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How The Human Body Heals Wounds

Updated: Jul 3, 2023

Author: Daniel Zhou

Editors: Jasleen Matharu, Peggy Yang, and Yanxi Chen

Artist: Acey Li

There are many types of wounds: cuts, scrapes, puncture wounds, burns, and pressure sores. Cuts, scrapes, and puncture wounds can bleed, while burns and pressure sores don’t. Blood clots, within a few minutes or less, surround the wound area, stopping the bleeding. Blood vessels, which are narrow platelets, travel to the area, and plug the wound, thus forming a blood clot. In addition, platelets release molecules into the blood to turn on clotting factors; one such factor is fibrin, when turned on it forms a mesh that holds the platelet plug in place. After this, the blood clot dries and forms a scab, protecting the tissues underneath from germs. Once the scab forms, the wound becomes slightly swollen, and tender. Blood vessels then open around the area to allow blood to bring nutrients and oxygen to the wound, which are essential to healing. White blood cells help fight off infections and begin to heal the wound. All of this usually takes 2-5 days.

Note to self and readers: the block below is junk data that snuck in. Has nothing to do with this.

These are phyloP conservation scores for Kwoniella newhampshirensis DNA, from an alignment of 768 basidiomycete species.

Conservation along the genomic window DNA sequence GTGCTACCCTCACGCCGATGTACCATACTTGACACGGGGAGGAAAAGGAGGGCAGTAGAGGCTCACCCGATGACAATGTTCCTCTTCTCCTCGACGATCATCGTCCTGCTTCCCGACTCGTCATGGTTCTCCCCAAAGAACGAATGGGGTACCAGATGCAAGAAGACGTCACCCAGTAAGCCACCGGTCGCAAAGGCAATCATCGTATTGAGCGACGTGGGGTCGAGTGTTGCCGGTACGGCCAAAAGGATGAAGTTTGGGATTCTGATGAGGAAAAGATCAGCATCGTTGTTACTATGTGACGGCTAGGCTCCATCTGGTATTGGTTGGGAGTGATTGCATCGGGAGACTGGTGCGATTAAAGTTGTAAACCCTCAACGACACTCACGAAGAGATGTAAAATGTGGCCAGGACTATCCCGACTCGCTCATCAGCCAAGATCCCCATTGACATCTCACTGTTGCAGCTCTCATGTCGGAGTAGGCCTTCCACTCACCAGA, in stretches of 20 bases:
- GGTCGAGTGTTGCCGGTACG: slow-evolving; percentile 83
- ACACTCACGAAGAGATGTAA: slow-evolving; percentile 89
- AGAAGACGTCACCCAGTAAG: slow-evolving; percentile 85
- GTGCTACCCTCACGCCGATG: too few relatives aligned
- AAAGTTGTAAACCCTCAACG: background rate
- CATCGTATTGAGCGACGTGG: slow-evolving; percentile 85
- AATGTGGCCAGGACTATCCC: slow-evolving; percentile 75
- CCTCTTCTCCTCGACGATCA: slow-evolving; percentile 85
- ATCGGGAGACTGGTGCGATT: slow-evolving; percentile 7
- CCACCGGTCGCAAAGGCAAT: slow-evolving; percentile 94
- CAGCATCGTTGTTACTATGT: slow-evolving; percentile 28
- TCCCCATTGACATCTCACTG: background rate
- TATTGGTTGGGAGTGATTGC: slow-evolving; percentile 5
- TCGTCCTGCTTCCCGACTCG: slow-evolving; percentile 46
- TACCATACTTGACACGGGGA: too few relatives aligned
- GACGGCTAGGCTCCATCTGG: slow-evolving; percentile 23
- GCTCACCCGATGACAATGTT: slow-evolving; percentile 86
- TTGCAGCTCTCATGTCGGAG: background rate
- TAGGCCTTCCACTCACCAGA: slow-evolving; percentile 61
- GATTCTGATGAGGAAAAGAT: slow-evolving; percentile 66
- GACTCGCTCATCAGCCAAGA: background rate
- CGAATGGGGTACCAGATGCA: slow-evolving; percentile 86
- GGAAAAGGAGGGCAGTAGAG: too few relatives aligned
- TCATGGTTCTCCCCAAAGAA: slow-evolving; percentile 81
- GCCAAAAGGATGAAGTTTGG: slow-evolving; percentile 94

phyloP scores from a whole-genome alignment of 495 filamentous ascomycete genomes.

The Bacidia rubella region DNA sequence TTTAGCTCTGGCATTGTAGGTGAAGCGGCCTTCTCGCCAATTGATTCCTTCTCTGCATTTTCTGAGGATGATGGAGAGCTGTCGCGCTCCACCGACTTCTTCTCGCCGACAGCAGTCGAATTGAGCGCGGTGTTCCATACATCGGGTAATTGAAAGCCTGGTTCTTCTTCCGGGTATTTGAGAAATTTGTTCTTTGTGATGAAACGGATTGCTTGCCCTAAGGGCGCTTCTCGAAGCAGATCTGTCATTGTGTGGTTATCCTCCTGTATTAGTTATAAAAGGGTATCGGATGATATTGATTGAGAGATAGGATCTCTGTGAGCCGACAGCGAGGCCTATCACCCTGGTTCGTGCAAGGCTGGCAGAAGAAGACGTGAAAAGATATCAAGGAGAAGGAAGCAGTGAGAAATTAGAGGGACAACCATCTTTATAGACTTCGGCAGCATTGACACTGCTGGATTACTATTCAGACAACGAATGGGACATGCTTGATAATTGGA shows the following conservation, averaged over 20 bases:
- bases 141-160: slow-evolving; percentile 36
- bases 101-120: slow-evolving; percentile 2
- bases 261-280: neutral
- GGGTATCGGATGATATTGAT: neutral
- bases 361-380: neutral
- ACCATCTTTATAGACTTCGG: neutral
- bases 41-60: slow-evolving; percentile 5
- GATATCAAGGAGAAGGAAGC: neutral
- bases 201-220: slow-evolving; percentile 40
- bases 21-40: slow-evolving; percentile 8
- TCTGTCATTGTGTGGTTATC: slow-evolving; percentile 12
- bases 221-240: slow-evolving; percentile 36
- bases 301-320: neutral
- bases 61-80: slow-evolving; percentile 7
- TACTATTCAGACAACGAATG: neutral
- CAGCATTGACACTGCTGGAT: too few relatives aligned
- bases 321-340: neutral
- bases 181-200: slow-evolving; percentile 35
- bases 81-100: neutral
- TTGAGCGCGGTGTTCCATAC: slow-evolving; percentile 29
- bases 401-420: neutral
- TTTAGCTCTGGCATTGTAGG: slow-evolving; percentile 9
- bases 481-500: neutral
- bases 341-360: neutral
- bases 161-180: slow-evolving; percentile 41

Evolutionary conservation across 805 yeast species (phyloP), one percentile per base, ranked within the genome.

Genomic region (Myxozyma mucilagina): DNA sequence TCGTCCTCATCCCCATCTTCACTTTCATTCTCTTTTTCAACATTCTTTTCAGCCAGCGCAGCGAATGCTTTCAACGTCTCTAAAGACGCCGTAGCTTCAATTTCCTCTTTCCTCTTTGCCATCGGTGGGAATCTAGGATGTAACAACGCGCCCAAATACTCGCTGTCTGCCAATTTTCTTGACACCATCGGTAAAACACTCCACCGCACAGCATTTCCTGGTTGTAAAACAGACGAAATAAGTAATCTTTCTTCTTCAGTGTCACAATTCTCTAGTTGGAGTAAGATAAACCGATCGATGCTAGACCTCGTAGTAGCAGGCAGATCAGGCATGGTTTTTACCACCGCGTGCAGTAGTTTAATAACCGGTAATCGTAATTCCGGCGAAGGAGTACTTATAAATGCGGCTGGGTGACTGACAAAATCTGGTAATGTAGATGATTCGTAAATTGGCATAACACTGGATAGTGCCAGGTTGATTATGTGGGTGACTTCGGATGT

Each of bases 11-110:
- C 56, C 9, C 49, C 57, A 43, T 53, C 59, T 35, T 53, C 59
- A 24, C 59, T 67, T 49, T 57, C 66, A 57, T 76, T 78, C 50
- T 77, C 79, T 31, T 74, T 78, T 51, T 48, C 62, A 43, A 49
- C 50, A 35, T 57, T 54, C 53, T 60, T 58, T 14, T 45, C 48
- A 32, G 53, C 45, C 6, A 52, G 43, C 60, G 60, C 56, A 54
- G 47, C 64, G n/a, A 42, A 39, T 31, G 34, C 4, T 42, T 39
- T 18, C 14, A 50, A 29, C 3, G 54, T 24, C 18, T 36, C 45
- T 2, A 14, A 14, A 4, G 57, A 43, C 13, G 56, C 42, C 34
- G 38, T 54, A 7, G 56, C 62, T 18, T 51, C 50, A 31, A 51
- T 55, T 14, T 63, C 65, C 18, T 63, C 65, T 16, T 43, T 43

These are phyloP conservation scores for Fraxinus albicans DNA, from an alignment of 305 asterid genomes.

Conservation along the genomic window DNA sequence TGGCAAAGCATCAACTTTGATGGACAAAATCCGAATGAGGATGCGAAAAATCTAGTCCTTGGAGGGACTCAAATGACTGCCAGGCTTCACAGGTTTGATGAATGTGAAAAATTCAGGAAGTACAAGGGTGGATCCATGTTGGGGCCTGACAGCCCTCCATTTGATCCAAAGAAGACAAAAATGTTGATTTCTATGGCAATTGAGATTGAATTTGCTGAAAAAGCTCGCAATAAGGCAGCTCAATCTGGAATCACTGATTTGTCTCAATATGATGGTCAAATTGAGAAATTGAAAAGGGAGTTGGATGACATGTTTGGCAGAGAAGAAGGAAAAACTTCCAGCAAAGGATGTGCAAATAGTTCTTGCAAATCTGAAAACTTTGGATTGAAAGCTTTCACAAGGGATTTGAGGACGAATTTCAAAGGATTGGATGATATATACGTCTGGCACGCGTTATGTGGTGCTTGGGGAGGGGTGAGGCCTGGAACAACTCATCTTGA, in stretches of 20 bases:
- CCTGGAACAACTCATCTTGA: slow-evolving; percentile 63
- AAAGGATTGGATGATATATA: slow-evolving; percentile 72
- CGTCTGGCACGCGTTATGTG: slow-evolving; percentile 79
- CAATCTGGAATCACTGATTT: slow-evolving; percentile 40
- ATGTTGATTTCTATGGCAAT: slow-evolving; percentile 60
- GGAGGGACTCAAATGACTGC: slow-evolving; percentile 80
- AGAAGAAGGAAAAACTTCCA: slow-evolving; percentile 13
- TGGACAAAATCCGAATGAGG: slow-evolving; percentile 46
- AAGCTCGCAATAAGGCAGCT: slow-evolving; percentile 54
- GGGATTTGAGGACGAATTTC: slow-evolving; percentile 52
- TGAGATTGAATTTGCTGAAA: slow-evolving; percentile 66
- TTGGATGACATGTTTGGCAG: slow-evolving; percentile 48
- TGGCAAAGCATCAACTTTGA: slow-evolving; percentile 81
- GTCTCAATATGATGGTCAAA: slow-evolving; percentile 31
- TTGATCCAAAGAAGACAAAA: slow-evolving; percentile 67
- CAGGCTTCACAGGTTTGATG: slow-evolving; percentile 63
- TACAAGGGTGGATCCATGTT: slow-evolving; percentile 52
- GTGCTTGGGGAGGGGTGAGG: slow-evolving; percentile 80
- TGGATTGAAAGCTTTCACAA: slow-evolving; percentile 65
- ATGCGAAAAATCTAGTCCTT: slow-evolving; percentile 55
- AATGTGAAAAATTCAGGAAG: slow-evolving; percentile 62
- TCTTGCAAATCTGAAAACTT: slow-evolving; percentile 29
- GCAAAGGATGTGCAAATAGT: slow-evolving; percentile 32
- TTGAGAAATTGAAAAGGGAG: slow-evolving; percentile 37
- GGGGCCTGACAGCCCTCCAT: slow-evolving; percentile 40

The scab falls off, and a scar forms. This formation is because the new tissue grows back differently than the original tissue, although injuries to the top layer of the skin will most likely not form a scar that deeper injuries would. The scar that forms will be smaller than the original wound and is less durable and flexible than the skin around it. Over time the scar fades away and may disappear completely, this process can take as long as two years, but some scars may never completely go away. Regardless, your body is now healed and is prepared to do so again if needed.



“How Wounds Heal: Medlineplus Medical Encyclopedia.” Medline Plus, U.S. National Library of


“How Does Blood Clot?” National Heart Lung and Blood Institute, U.S. Department of Health and

Human Services,


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